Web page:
1991 – The Energy “Feed-in” Act(Stromeinspeisegesetz or StEG)
  • Utilities are required to buy all power generated by renewable energy sources, such as wind.
  • The price for energy from wind power is 90% of the price paid by the end consumer.
  • The Federal Government emphasizes that utilities should encourage a higher production of energy from renewable energy sources and co-generating sources (more of an aspiration-type Section!).
1997 construction act amendment baugesetzbuch
1997 – Construction Act Amendment (Baugesetzbuch)
  • German Construction Act requires permits for all construction.
    • Particularly important for construction involving burdens on the environment!
  • Amendment provides that Wind Energy Turbines are “privileged constructions,” making the permitting procedure much easier.
2000 the renewable energies act erneuerbare energien gesetz or eeg
2000 –The “Renewable Energies Act”(Erneuerbare-Energien-Gesetz or EEG)
the eeg 1
The EEG (1)
  • Full title: “Gesetz für den Vorrang Erneuerbarer Energien” – “Act on Granting Priority on Renewable Energy Sources.”
    • This clearly provided a push!
  • An English version can be found at:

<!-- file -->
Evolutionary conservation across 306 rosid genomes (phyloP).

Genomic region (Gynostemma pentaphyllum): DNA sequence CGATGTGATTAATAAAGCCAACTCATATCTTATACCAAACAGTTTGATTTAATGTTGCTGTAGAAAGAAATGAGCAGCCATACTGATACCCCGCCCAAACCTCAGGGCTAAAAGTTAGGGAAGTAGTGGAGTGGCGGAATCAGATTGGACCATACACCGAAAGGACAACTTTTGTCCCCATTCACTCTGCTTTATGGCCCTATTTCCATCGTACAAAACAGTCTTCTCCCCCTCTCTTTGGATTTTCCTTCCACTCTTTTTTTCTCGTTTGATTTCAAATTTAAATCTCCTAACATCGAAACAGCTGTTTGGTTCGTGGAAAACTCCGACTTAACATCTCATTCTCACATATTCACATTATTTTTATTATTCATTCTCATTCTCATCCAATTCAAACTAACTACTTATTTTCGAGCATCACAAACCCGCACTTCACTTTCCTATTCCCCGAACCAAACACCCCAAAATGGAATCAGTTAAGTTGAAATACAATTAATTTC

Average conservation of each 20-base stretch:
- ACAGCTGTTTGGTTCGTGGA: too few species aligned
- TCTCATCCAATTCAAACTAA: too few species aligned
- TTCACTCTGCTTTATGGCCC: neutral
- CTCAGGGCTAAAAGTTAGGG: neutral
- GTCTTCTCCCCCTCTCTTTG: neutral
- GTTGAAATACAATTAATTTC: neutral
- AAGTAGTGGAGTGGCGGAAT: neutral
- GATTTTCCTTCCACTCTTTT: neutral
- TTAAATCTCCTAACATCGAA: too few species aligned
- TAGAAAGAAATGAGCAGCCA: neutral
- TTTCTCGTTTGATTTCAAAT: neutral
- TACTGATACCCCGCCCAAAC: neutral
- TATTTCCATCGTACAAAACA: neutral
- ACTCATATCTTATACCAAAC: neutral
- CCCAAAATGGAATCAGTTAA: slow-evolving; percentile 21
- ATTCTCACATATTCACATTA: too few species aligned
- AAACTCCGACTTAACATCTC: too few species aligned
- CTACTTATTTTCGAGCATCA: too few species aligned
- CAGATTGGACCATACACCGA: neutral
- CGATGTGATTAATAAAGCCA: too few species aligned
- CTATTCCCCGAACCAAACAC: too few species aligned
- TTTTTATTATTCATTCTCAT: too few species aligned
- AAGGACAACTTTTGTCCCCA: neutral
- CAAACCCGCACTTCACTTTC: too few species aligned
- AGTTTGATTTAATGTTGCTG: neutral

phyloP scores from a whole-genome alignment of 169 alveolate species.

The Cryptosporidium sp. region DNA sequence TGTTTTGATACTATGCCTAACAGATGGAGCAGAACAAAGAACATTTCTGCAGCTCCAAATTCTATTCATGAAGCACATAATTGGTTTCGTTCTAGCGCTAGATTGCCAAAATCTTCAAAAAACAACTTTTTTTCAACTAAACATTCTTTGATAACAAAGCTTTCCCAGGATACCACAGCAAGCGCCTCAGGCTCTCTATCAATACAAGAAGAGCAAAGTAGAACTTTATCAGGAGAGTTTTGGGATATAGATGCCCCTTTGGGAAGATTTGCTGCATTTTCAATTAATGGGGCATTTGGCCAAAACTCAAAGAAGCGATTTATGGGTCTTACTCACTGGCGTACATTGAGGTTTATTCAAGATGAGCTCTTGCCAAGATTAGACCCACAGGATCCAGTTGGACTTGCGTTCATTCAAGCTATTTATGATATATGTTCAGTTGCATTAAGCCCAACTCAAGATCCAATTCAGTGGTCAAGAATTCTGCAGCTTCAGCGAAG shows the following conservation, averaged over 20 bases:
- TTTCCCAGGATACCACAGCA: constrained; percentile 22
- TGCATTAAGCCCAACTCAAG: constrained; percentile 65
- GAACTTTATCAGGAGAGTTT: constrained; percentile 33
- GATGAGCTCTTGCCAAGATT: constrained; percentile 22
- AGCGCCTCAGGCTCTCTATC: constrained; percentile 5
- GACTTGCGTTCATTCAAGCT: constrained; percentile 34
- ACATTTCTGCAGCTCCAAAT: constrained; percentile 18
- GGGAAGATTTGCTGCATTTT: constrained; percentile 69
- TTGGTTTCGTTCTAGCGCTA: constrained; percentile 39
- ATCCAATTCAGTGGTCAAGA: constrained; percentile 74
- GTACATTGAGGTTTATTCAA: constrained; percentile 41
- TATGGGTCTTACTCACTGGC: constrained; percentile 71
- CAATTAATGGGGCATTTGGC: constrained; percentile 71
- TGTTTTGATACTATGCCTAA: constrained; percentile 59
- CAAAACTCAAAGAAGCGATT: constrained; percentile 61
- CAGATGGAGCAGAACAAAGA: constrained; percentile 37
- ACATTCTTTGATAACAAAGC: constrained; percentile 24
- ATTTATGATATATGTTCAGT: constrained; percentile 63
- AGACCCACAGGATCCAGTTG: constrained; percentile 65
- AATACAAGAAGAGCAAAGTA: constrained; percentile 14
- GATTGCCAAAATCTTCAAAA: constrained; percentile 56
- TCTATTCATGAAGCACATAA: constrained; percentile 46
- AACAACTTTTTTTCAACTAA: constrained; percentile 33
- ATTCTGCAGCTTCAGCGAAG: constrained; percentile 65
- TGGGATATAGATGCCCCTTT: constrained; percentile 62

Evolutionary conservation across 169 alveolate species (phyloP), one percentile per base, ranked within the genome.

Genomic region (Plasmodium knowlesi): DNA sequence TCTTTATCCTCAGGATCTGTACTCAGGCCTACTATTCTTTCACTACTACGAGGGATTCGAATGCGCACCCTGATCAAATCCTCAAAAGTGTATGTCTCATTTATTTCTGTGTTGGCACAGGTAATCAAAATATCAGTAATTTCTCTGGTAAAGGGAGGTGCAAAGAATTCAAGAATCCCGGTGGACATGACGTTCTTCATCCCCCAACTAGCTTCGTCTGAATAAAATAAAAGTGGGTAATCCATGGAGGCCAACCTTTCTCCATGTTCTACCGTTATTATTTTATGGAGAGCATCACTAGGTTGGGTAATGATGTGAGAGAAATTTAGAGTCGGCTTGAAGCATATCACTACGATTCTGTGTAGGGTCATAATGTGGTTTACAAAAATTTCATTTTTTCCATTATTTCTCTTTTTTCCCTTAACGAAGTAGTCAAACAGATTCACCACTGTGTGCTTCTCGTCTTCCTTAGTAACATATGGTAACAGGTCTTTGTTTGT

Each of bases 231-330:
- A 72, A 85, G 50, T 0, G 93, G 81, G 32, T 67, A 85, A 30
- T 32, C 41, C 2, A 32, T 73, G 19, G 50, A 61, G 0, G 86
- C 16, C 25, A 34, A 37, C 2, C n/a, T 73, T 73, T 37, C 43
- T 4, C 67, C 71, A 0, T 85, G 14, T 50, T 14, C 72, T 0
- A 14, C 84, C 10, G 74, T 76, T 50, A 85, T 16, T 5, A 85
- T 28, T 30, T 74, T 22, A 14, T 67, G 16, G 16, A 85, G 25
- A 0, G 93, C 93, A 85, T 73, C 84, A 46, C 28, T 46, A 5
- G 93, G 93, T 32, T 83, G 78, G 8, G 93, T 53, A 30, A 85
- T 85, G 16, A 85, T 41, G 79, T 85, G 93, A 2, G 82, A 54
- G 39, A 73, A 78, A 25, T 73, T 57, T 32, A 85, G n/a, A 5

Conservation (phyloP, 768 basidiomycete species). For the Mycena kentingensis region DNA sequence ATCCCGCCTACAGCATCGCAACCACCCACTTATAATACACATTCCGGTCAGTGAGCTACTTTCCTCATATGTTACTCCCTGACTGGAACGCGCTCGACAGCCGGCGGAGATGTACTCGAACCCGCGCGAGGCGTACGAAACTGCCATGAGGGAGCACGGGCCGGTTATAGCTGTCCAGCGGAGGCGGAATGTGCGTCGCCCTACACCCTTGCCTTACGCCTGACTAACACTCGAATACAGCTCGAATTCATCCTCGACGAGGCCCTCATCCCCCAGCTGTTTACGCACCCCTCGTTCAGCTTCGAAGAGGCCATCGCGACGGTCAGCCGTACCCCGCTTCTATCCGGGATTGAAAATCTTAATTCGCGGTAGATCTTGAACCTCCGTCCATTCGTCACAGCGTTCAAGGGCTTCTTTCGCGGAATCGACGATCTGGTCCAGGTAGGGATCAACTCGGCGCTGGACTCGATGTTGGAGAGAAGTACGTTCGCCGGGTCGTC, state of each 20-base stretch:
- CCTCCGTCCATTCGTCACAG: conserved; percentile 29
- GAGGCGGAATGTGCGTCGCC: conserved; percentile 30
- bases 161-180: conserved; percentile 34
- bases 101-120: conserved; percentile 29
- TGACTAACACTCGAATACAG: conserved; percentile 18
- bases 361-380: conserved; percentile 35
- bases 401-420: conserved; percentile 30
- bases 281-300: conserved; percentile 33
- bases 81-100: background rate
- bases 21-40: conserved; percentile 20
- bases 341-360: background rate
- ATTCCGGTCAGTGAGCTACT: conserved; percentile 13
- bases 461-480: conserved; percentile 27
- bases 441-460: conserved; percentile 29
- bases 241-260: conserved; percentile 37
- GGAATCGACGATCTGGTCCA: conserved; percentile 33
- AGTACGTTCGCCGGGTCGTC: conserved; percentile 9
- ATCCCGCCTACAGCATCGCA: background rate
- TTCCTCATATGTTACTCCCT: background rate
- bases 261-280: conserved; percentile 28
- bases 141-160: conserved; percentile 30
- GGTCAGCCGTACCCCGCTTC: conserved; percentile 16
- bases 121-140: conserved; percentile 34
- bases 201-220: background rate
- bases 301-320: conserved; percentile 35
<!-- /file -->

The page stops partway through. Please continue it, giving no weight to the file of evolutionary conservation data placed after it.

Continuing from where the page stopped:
• http://www.geothermie.de/act_on_granting_priority_on_rene.htm
    • If you read it, consider that the currency changed from “Pfennig” to Euro-Cent (cut Pfennig in half!).
the eeg 2 purpose
The EEG (2) - Purpose
  • Section 1 –
    • sustainable development of energy supply (manage global warming & protect the environment)
    • increase the percentage contribution by renewable energy sources to power supply

(at least to double the share by 2010)

    • European Union and German objectives
the eeg 3 substance
The EEG (3) – Substance
  • Obligation to connect and purchase electricity
    • Closest utilities are obliged
    • Duty to upgrade operations if necessary and reasonable.
  • Compensation is fixed for 20 years
    • E.g. Section 7 for wind energy.
  • Energy producer pays for the connection to the utilities; utilities pay for the upgrade.
  • Adjustment among utilities for costs associated with the purchase of electricity from renewable energy sources.
the eeg 4 difference to steg feed in act of 1991
The EEG (4) – Difference to StEG (“Feed-in” Act of 1991)
  • Further encourage renewable energy sources
    • not only wind (which benefited most from the StEG).
  • Keep it going!
    • StEG proved that minimum price determinations do not deter productivity and development.
  • More specific compensation provisions
    • depending on different energy sources and their particularities.